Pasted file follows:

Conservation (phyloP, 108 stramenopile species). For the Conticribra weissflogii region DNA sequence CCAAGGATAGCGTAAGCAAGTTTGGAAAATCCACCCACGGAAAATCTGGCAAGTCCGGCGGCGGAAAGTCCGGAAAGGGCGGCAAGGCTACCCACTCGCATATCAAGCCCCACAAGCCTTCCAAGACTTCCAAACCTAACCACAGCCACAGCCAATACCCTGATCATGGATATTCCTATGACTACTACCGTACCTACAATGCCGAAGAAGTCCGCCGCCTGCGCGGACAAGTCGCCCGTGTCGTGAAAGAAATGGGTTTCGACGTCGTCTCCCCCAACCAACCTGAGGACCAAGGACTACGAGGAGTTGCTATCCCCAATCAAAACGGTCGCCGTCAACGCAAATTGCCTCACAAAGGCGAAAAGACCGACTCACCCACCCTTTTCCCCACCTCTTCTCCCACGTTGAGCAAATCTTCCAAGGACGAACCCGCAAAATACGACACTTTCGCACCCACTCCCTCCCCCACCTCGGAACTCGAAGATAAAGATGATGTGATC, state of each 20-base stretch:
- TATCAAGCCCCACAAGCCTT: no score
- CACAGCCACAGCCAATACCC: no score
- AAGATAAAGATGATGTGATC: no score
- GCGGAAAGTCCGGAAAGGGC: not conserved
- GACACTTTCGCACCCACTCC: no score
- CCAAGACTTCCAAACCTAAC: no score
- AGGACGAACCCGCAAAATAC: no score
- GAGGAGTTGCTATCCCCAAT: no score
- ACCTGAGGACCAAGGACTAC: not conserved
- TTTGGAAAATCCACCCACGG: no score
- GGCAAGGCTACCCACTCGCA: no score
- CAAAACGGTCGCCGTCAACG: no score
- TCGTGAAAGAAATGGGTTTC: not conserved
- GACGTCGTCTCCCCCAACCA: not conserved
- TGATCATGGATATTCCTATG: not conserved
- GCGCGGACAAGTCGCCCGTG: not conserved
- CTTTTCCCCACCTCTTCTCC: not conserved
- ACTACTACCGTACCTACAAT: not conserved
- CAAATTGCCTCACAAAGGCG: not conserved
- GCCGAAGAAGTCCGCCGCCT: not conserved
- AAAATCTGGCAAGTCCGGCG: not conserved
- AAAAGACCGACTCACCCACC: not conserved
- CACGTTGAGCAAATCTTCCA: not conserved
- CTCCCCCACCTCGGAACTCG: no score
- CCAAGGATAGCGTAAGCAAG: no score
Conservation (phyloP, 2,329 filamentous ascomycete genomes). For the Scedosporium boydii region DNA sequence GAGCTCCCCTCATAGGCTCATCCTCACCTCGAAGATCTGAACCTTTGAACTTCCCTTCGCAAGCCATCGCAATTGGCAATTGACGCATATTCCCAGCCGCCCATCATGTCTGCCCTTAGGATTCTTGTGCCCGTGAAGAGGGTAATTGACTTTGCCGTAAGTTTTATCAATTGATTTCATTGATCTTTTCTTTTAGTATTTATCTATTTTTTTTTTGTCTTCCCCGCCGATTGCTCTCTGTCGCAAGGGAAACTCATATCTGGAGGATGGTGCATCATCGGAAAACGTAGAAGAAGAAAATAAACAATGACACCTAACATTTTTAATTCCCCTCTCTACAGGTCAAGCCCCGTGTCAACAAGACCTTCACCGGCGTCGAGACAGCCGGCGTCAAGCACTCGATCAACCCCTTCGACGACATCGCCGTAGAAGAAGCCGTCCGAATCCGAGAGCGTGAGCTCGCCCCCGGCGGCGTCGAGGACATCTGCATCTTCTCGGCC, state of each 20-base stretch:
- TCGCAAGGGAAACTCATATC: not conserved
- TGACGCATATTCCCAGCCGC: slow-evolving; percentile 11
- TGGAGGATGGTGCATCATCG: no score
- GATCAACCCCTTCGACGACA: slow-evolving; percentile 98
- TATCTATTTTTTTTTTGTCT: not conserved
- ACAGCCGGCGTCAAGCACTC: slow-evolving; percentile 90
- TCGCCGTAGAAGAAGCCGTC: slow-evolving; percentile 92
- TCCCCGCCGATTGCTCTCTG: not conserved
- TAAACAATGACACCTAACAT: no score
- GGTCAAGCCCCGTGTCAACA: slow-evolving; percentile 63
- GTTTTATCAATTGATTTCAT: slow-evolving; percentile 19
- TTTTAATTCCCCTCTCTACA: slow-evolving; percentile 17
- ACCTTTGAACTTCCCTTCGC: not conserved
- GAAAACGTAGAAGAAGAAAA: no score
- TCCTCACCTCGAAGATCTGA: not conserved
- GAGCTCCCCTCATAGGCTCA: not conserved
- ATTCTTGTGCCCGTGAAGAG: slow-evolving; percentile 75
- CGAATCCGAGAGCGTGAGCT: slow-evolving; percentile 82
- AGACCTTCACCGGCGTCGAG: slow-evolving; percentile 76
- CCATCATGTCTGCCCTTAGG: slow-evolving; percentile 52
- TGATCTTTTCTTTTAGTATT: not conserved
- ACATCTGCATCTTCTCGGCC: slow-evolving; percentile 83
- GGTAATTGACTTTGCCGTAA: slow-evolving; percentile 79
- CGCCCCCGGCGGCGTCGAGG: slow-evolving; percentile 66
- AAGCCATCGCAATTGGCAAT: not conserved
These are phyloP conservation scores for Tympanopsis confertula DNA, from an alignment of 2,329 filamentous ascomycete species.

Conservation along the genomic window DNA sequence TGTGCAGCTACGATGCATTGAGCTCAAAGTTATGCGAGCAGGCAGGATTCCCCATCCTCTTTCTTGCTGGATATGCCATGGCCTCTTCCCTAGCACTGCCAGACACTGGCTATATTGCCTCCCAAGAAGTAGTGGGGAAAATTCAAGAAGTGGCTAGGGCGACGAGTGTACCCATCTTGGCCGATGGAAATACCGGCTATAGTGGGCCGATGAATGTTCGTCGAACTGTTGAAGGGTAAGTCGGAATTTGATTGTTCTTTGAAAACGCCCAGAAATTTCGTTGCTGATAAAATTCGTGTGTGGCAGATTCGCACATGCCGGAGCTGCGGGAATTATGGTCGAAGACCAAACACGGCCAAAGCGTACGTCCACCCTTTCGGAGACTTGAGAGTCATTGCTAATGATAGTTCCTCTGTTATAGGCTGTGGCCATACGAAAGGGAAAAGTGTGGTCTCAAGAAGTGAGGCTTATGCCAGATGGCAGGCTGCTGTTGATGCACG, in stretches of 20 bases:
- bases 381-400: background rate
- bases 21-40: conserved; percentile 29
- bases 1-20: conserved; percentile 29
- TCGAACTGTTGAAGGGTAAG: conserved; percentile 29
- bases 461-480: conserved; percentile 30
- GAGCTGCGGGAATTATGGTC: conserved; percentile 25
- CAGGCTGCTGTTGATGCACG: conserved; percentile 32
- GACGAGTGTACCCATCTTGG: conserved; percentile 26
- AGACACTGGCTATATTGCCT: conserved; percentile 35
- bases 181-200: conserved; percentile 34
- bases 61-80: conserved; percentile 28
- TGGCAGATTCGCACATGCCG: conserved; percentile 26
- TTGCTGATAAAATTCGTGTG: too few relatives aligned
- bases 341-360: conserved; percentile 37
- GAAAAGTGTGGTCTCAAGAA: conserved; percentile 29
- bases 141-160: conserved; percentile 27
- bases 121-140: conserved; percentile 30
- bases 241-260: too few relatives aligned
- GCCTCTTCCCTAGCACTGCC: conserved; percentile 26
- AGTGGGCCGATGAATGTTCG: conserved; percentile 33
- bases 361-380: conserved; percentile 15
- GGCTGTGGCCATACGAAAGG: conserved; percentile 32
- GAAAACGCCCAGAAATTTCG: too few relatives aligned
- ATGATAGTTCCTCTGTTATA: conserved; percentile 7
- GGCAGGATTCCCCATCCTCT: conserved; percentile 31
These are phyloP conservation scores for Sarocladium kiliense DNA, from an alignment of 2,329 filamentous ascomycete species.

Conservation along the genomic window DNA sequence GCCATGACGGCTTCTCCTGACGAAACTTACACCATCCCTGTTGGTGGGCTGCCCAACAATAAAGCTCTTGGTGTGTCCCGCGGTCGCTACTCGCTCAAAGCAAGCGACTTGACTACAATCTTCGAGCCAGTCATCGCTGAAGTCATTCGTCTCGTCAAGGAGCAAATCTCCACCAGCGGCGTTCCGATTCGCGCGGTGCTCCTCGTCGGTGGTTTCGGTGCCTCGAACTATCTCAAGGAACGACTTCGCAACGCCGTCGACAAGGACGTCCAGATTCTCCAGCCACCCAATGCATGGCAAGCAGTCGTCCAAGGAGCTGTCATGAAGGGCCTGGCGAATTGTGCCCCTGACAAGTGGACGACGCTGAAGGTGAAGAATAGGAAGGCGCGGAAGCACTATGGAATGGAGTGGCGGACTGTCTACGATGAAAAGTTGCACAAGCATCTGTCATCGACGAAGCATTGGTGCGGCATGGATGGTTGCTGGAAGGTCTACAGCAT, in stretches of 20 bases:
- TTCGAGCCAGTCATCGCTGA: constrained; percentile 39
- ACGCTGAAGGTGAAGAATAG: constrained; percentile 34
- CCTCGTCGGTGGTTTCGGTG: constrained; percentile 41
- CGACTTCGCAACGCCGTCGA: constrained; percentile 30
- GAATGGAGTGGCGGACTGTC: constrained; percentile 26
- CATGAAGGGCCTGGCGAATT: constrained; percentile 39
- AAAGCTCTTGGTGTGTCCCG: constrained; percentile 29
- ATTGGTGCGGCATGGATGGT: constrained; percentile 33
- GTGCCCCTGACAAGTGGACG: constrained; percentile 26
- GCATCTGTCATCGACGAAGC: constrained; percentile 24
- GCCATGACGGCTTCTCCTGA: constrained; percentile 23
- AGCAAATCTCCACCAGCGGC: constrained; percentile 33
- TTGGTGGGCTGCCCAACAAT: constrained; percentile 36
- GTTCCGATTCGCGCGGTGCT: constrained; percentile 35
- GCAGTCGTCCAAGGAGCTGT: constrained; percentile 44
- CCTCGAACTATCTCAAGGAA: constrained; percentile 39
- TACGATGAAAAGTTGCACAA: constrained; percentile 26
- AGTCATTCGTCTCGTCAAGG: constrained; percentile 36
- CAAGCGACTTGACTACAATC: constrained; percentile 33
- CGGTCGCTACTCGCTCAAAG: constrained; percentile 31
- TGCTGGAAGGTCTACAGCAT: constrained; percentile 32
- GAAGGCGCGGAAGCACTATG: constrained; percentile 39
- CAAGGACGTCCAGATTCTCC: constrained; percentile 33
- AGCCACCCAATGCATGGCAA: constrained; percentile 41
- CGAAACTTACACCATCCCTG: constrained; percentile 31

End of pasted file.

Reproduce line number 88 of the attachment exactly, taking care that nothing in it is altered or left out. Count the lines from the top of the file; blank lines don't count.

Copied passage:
- AAAGCTCTTGGTGTGTCCCG: constrained; percentile 29